This is a statement we get from a lot of other travelers we meet on the road. The Toyotas stand out like a sore thumb anywhere we go and within minutes of parking them, whether it be at a guesthouse, a border crossing, a national park entrance or a popular attraction, we find ourselves deep in conversation explaining about what we are doing. Everyone we have meet thus far has been extremely excited about what we are doing, but from time, a few throw out a "you guys aren’t exactly roughing it" type comment.
True, we are by no means roughing it. If I wanted to get down and dirty, and really rough it, I would have done something like Rory Stewart and walk across Afghanistan shortly after the fall of the Taliban – The Places In Between. In our case, we have the luxury of driving two nice big comfortable Toyota SUV’s and also have the comfort of packing a lot of what some people might think to be unnecessary gear in the ample space of the Tundra. We have SCUBA gear, climbing gear, camping gear, and yes a folding table and half a dozen camp chairs as well. So yes, we are not exactly roughing it… but at the same point, the Toyotas are my home for the next two years and most people generally want to have nice things in their homes. Furthermore, we set out on this trip not to see how tight a budget we could stick to or try to stay in the cheapest, dirtiest, grimmest guesthouse we could find in every city. We set out on this trip to drive around the world and with that, a whole Pandora’s Box of different challenges quickly presents itself.
When most people travel, they typically only have to find a means of getting themselves and a few pieces of luggage from point A to point B. When we travel, we not only have to figure out how to get to the next destination, but do so with two trucks and a lot more than a few bags. The other day, we set out early in the morning to cross the remote Laos/Cambodia border at Dong Krolor. This seemingly simple task proved to be quite an adventure and illustrated to some people traveling with us just what we are confronted with when you travel TWBR style.
According to the Canadian Automobile Association, in Laos, the "frontiers are closed to individual tourist vehicles." The CAA said the same thing about Cambodia, but we got in and we have been in contact with others who have not had any trouble getting into Laos with their own vehicles. However, after our experience at the Vietnamese border, you can’t really count on any of this information with absolute certainty, so driving out to this remote border was a gamble to a degree. We are also learning not to assume too much about what in most cases could be considered reliable information. At Stung Treng, people who had made it through from Laos said there was a bridge across the river, the map we purchased in Bangkok indicated there was a bridge across the river and Lonely Plant even mentioned the completion of such a bridge "sometime in 2007."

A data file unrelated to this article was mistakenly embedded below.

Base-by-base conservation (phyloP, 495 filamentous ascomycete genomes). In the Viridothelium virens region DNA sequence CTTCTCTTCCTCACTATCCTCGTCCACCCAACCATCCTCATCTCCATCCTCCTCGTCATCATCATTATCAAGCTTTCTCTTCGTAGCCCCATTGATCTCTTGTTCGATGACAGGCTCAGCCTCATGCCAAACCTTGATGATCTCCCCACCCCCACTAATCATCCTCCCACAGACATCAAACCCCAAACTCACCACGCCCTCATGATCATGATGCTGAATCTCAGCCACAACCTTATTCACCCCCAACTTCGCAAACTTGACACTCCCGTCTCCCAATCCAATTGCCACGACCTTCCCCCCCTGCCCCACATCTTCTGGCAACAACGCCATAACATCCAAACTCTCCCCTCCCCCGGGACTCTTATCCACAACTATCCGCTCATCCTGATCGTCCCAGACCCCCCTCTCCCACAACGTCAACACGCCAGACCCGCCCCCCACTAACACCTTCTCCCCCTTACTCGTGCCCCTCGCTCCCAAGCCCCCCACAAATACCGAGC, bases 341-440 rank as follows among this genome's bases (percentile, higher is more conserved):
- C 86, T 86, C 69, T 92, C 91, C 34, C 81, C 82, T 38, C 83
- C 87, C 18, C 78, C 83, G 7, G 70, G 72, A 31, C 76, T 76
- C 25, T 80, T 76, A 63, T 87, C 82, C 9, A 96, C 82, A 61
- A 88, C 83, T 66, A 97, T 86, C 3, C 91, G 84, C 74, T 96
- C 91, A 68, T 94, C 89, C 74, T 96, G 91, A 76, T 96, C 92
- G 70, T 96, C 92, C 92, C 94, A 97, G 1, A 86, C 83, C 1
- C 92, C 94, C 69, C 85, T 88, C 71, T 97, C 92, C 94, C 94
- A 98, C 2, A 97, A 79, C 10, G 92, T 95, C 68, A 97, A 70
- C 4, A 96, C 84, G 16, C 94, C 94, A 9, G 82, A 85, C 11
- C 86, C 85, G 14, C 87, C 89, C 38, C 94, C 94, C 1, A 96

Once we did arrive in Stung Treng, we followed the newly constructed, Chinese built road right up to the entrance to a new bridge that looked as though 10’s of millions of dollars had been spent on its construction. At the entrance to the bridge, we were greeted by some official looking military type guys (official by Cambodia standards at least) who through the help of their 14 year old son/translator, informed us that the bridge was closed and would not open until the Prime Minister came next month to cut the ribbon and make it official. They were also waiting to finish the last few bits and pieces of the bridge until the PM could fit it into his schedule to officially open the bridge. If we did not have the trucks, we could simply hire out one of the many available boats like most other people do, but alas, we found ourselves scrambling to try and find out how to get 10,000 lbs. worth of Toyotas across a sizable, monsoon swollen river.
It took an extra day, but we were finally able to get some riverboat entrepreneurs to allow us to put the Toyotas on their ferry after negotiating a price through yet another interpreter. (We would soon find out that these guys wanted to renegotiate after we had made it across and even another 50 kilometers further to the border checkpoint.) Once we made it out of Cambodia and into Laos, thankfully, the only problem caused by the vehicles and the Carnets was disturbing the Laotian customs officials from their lunch.
At this point, if we did not have our trucks, we could have jumped on a bus bound for towns such as Pakse, or Vientiane. Instead, we were trying to figure out where we were going to get gas for two trucks that did not have enough to make it to those destinations. After running the Tundra for 20 miles after the computer informed us that the fuel range was 0, we found a gas station. However, gas stations in this part of Laos are not your typical Shell stations. Again, we are confronted of trying to make a determination if the fuel in old rusted out 55 gallon barrels is actually fuel and if it going to help us get to the next big town or stop us dead in our tracks. Bottom line, I will be the first to admit that we have a pretty plush set-up. At the end of the day, we can sit in comfortable chairs, and watch a DVD on our oversized laptops, but after what we go through in a typical day, I think we deserve it… at least a little bit.